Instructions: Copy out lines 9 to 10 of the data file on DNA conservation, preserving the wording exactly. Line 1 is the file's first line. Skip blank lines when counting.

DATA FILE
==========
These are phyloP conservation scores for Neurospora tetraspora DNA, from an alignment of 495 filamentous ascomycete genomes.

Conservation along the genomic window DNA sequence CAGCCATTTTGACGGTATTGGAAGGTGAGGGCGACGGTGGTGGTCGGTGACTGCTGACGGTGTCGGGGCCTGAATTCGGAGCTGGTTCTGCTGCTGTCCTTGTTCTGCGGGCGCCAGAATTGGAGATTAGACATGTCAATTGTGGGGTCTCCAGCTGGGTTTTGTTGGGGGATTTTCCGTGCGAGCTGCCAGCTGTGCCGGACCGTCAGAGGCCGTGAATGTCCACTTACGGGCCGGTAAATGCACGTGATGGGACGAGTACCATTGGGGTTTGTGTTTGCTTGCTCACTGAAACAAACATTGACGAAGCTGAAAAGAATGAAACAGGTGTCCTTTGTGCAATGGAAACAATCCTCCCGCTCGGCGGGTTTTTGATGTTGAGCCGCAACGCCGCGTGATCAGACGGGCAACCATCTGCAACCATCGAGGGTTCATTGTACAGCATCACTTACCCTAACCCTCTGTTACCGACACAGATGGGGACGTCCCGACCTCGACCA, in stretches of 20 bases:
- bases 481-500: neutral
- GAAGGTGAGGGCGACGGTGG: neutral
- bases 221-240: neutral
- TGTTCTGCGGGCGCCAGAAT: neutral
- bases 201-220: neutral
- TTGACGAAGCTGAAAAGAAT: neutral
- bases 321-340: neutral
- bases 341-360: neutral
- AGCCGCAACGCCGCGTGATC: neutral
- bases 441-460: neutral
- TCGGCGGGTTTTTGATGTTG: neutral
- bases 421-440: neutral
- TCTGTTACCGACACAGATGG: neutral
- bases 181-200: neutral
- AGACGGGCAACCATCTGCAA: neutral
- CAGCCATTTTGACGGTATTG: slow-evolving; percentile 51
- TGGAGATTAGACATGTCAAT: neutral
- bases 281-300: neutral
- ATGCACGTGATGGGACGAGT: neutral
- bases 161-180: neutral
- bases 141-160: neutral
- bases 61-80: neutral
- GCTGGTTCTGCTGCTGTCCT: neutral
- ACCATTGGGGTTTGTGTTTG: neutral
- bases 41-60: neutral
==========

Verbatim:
- bases 321-340: neutral
- bases 341-360: neutral